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World History: The Earth and its Peoples Chapter 11 Peoples and Civilizations of the Americas, 200 - 1500 C.E.

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Presentation on theme: "World History: The Earth and its Peoples Chapter 11 Peoples and Civilizations of the Americas, 200 - 1500 C.E."— Presentation transcript:

1 World History: The Earth and its Peoples Chapter 11 Peoples and Civilizations of the Americas, 200 - 1500 C.E.

2 Objectives How did differing environments influence the development of Mesoamerican, Andean, and northern people? What technologies were developed to meet the challenges of these environments? How were the civilizations of Mesoamerica and the Andean region similar? How did they differ? How did religious belief and practice influence political life in the ancient Americas?

3 Classic-Era Culture and Society, 200-900 Classic Period - (200-900 CE) –Olmec traditions –platform and pyramid structures political and cultural innovations –elite ability to control laborers –rich and power of leaders Teotihuacan - (450-600 CE) –largest city in Americas 125,000 to 200,000 –pyramids to Sun and Moon gods human sacrifice –well-being of society –Quetzalcoatl feathered serpent god

4 Classic-Era Culture and Society, 200-900 Teotihuacan Agriculture –marginal lands into production –chinampas “floating gardens” year-round farming Commoner Housing –apartment-like stone buildings –artisans Commerce –base of wealth for elite class Politics –alliance of elite families –demise to invaders or interior elite / class conflict

5 The Maya Maya –Guatemala, Belize, Honduras –tropical climate and fragile soils managed forests; terracing draining swamps; gardens –single culture, no political unity city-states –centered of religious temples awe the masses pyramids and plazas alignment with Sun and Venus rulers –priestly and political –bloodletting as communication

6 The Maya Military –captives not territory elite warriors sacrificed Women –ruling class important roles in ceremonies bloodletting –common gardens; family, religion, healing Technology –calendric system ritual, solar, cycle, long count –math zero and place value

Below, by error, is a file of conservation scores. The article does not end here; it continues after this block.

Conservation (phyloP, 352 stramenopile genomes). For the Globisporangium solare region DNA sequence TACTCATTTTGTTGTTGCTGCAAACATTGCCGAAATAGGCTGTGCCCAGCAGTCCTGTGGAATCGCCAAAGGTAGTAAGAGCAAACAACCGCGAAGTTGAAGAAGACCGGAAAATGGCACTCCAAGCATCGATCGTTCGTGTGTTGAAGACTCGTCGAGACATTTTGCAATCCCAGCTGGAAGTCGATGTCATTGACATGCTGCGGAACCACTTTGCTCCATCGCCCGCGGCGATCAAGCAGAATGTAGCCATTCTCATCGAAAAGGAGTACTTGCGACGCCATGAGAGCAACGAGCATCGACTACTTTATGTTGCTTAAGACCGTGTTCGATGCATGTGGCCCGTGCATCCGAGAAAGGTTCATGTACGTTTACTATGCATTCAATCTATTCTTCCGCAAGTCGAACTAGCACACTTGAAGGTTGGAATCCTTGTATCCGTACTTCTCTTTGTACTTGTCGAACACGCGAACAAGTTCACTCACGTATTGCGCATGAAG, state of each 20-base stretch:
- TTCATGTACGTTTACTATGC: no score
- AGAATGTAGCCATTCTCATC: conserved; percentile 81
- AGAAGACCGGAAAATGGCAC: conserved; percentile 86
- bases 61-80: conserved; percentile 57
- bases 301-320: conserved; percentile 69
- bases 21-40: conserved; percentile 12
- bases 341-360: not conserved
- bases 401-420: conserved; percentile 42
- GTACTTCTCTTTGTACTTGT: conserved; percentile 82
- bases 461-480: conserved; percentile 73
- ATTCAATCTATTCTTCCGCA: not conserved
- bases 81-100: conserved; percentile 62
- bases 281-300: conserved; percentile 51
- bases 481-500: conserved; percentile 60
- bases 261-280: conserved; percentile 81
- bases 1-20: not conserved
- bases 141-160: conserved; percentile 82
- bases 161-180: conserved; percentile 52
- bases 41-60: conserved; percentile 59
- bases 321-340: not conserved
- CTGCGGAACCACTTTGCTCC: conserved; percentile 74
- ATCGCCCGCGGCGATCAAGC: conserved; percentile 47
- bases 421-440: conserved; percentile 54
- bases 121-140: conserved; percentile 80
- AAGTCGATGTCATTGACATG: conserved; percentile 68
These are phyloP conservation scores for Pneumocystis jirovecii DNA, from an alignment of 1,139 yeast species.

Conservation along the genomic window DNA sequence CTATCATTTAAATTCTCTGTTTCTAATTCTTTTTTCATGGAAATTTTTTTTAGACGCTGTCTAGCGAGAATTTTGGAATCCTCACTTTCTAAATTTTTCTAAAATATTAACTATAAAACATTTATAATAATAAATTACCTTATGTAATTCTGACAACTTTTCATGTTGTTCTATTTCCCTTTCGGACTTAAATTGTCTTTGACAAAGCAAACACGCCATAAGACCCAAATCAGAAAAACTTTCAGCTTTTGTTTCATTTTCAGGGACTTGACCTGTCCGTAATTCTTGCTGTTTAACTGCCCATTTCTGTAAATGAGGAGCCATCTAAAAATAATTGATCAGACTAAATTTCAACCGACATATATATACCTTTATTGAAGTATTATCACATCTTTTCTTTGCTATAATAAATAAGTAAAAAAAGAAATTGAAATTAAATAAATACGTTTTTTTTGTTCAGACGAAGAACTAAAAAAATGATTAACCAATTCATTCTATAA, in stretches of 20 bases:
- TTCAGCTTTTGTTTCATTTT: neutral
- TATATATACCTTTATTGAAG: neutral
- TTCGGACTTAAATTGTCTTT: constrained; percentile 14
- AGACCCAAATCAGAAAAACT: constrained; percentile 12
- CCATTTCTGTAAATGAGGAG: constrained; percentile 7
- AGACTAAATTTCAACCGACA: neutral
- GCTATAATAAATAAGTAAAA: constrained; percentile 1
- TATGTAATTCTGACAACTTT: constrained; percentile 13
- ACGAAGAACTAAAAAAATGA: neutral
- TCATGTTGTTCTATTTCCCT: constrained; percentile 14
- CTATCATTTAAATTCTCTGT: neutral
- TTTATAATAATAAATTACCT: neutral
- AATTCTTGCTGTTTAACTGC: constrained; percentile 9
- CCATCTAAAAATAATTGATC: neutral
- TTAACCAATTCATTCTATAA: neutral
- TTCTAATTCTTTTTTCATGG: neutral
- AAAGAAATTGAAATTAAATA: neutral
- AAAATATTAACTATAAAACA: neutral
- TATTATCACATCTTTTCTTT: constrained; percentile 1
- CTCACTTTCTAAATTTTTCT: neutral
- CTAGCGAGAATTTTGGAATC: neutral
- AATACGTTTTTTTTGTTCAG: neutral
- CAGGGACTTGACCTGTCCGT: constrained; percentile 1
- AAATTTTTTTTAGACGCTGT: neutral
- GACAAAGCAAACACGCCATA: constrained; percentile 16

7 Postclassic Period, 900-1500 Population expansion –intensified agriculture –increased warfare Toltecs - 968-1156 CE –Tula –important innovations military and political conquest state –warrior, sacrifice images –downfall division of responsibility struggle between religious cults new Mesoamerican order –urbanized Toltec statecraft

8 The Aztecs Aztecs - 1325 –Mexica –clan-based from N. Mexico serfs and mercenaries adopt Toltec urbanization –Tenochtitlan and Tlatelolco Lake Texcoco shift to monarch system –rulers selected by council –war provided legitimacy –social reorganization (inequality) warrior elite –slaves and serfs clothes, diets, marriage

9 Aztecs Population –150,000 (500,000 by 1500 CE) Agriculture –labor of clans and defeated –land reclamation Lake Texcoco dike –chinampas maize, fruits, vegetables –tribute system 1/4 of crops Commerce –specialized merchant class –no money or credit (barter) –Tenochtitlan markets

10 Aztecs Religion –polytheistic; dual nature gods male and female war and agriculture (Twin Temples) –Huitzilopochtli cult of the hummingbird Sun’s warmth –human hearts –Tlatoc rain god human sacrifice –war captives –criminals, slaves, tribute –political subtext

11 Sacrificial Tools

12 Northern Peoples ^ Agriculture = ^ Population –maize, beans, squash –irrigation systems Southwestern Cultures –Mexican influence Anasazi - 450-1200 CE –“ancient ones” –four-corner region –underground buildings (kivas) artisan activities Decline –population pressures –limited arable land in drought

13 Mound Builders Adena - 500 BCE –Ohio River Valley –monumental earthworks elite burial mounds Hopewell - 100-400 CE –hunter-gatherer / limited agriculture –chiefdom hereditary religious and secular Cahokia –Mississippi Valley –East St. Louis –30,000 population

14 Andean Civilizations, 200-1500 Andean Society –effective organization of labor khipus –census and tribute counts terrace farming –ayllu (clan) communally held land reciprocal relationship –mit’a (territorial state) state projects vertical integration –small ecological areas –access to essential zones

15 Moche Moche - 200 CE –city-state influence via military theocratic society –massive irrigation coca for religious rituals –llamas and alpacas artisanship –pottery: textiles –gold and silver objects: metal tools decline –natural disasters –rise of new military powers (Wari)

16 Tiwanaku and Wari Tiwanaku –Andean highland (13,000’) –Lake Titicaca reclamations –ceremonial / political center large regional population Wari –possible twin capital or dependency –lacks central planning Decline increased military conflict

17 The Inca Inca –ambitious military expansion resources from ecological zones llamas and alpacas –collective efforts 1/7 male population –held hostage local ruler heirs held in Cuzco –Cuzco Incan capital shape of a Puma Weakening –civil war in 1525

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